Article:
Early in my teaching career I thought about moving into administration. I had been teaching for a few years and believed that I had achieved mastery and, by becoming a school leader, I would be able to help my colleagues achieve mastery too.
Unfortunately, I had not achieved mastery.
What I was feeling was the Dunning-Kruger Effect. This is a cognitive bias where people with low ability in a particular area overestimate their competence and mistakenly believe they are more skilled or knowledgeable than they actually are. Those who are highly skilled or knowledgeable, conversely, tend to underestimate their competence.
This graph of the Dunning-Kruger Effect shows the sharp increase in perceived competence at the beginning of the journey towards mastery. This peak is followed by a rapid and sharp decline as the person realizes they are not as skilled or knowledgeable as they thought. The slope is often referred to as the “valley of despair”. However, with further experience and learning, the person may eventually achieve greater competence and confidence, leading to a gradual increase in their perceived abilities.
Thankfully I reconsidered my plan to move into administration and did not spend the rest of my career confidently preaching incomplete understandings to my colleagues.
I’m not sure what caused me to change my career plans. I do recall that around this time there was a subtle shift in my relationship with my colleagues. Instead of talking at them, I started to listen.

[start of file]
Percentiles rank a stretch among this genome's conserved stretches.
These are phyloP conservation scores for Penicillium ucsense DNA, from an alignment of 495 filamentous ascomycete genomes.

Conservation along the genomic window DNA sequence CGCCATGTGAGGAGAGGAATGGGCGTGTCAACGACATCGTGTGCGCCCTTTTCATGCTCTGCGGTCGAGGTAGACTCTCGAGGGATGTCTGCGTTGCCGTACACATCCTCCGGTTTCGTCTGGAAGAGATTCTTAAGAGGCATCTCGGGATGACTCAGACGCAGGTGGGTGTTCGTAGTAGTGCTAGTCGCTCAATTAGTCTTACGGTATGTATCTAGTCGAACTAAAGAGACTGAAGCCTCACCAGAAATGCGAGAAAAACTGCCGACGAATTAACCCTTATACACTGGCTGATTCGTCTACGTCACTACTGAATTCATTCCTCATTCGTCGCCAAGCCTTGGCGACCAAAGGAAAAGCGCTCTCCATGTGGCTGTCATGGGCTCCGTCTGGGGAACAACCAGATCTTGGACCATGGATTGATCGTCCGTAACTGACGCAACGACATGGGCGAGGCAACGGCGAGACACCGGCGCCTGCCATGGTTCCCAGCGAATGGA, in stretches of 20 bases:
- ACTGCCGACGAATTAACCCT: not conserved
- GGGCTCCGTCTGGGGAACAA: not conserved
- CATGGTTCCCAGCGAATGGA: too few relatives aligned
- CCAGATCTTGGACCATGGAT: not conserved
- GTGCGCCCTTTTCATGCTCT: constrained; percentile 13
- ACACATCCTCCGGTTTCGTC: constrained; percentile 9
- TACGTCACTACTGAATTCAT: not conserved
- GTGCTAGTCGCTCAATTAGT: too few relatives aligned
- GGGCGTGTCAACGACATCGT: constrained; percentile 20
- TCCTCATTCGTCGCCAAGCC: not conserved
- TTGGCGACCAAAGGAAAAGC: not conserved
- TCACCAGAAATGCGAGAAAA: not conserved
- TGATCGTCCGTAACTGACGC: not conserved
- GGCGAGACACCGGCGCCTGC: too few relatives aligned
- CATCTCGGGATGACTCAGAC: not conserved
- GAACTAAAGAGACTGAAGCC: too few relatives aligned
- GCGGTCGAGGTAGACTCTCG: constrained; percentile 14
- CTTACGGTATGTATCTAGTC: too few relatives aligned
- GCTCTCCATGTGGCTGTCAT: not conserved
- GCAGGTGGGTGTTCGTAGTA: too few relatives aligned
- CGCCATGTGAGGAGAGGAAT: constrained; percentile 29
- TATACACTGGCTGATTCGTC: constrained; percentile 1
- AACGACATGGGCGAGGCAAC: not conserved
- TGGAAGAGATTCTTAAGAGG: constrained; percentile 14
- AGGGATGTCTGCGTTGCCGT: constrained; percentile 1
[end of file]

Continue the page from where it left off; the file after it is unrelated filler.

And while listening, I learned that much of what I thought I knew was mostly smoke and mirrors. For the next 15 years, as I moved down through the Dunning-Kruger valley of despair, I listened, I observed, and I read. Slowly but surely I filled the gaping holes in my teaching practice.
I once dreamed of making a positive impact in education through a change in career paths. Instead, I decided to change my habits. Today, in collaboration with my colleagues, I work towards making an impact through building positive relationships, promoting best practices, inviting input, and by continuing to listen.
The career journey for every teacher, administrator, and member of support staff is unique. And although we may be on different paths, each of us has something valuable to contribute. It’s important that we bring these perspectives and experiences together in a positive and meaningful way because, regardless of our role, we all have a shared responsibility for student success.